After a third consecutive outing where closer Leo Nunez allowed multiple runs to cross the plate, the Marlins have, for the time being, removed Nunez from the closer role in the hopes of getting pitchers Steve Cishek or Jose Ceda molded into gaining that job in 2012.
As recently as August 12th, Nunez had his ERA at 3.35, which for a closer is a tad bit high. After blowing the save in Colorado, nearly blowing it again the night after and allowing four earned runs in the ninth inning against the Reds last Tuesday, the ERA ballooned to 4.63.
Now, the return of the closer dubbed by fans and TV announcers Rich Waltz and Tommy Hutton as "The Leocoaster" is shrouded in doubt as the team will be looking at a salary rise in the neighborhood of $5 million-$6 million.
Indeed, "The Leocoaster" has lived up to the name, so much to the point that he symbolizes the third installment of the Final Destination franchise, which is built after a freak rollercoaster accident at the start of the film.
Marlins TV analyst Tommy Hutton was outraged at Nunez, and his abandonment of his better out-pitches, which primarily consist of his seldom used slider and fastball, which were the staple in his string of 18 consecutive saves to start the season without a blown save.
Hutton said (h/t Sun Sentinel): "You've got a guy who's never hit a home run, you give him a pitch he can pull, an 86 mph changeup—and you can throw 97 miles an hour. Doesn't make sense to me. If you’re looking ahead to 2012, start throwing Steve Cishek in there to close out games, If you’re going to figure out who your closer is going to be in 2012, if it’s not going to be Leo Nunez, then start figuring it out right now.”
As the trade deadline passed nearly a month ago, the Marlins decided to keep Nunez hoping to reopen trade talks with more teams in the offseason. Now his value has plummeted from what is was in July and the Marlins have but themselves to blame for that since they didn't pull the trigger.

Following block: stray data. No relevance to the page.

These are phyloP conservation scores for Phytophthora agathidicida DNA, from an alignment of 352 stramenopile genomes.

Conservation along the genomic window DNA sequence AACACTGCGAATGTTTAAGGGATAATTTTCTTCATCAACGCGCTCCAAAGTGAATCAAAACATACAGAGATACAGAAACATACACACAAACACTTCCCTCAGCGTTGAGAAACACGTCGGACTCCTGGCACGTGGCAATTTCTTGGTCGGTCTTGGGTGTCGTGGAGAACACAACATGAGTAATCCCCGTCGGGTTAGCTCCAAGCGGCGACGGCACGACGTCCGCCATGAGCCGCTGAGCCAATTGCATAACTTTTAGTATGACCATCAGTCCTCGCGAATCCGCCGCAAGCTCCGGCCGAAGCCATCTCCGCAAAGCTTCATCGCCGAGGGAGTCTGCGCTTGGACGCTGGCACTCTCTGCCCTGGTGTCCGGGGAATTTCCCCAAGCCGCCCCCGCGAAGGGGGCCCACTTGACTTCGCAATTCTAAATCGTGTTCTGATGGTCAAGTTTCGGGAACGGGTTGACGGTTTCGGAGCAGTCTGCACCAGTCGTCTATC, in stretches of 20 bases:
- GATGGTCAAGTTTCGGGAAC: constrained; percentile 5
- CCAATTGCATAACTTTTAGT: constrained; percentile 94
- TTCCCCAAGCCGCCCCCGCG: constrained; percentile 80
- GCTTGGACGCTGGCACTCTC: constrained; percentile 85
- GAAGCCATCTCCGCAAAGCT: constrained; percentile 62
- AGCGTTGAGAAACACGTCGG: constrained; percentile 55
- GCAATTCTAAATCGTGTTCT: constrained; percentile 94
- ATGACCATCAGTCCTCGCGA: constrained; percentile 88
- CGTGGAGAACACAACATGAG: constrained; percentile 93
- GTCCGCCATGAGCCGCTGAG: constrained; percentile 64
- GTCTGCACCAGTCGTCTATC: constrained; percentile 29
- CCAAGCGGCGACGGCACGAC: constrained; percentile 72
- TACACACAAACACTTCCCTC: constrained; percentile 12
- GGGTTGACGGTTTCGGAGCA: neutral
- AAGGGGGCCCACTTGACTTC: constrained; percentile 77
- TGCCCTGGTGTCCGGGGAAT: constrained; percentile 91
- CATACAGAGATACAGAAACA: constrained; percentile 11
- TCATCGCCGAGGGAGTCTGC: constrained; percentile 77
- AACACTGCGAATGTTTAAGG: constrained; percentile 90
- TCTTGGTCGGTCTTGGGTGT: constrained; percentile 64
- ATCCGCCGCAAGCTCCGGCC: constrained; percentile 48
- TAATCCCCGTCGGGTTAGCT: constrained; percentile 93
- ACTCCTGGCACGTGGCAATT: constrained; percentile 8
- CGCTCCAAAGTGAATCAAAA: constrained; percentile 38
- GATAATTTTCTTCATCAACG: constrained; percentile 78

With the Marlins already on the hook for $45 million in 2012 and possible extensions and tenders on tap, the team is looking at being close to $60 million in salary with the current players (not including Nunez).
Starting pitcher Anibal Sanchez is a candidate for a contract extension this offseason, which could pay him $6 million in 2012 (an identical type contract extension to Ricky Nolasco) and Omar Infante needs to be re-signed, which could be the deal breaker for Nunez if he hopes to remain a Marlin.
The Marlins will have bigger priorities (i.e. starting pitching and bench) and Nunez's $5-6 million salary won't be worth their while, especially if they want to contend in October in the near future. Nunez isn't the type of pitcher who you will feel safe with in a one-run, two-run and even three-run game (against offensive powerhouses) in the postseason. Fish fans have first-hand knowledge of that.
The Marlins rolled out Edward Mujica in the first game of the doubleheader but he promptly gave up a two-run home run. Steve Cishek took over and got the save. He, along with Mike Dunn and quite possibly Jose Ceda (who was acquired in the Kevin Gregg trade), will figure to be in the mix for save opportunities from here on out.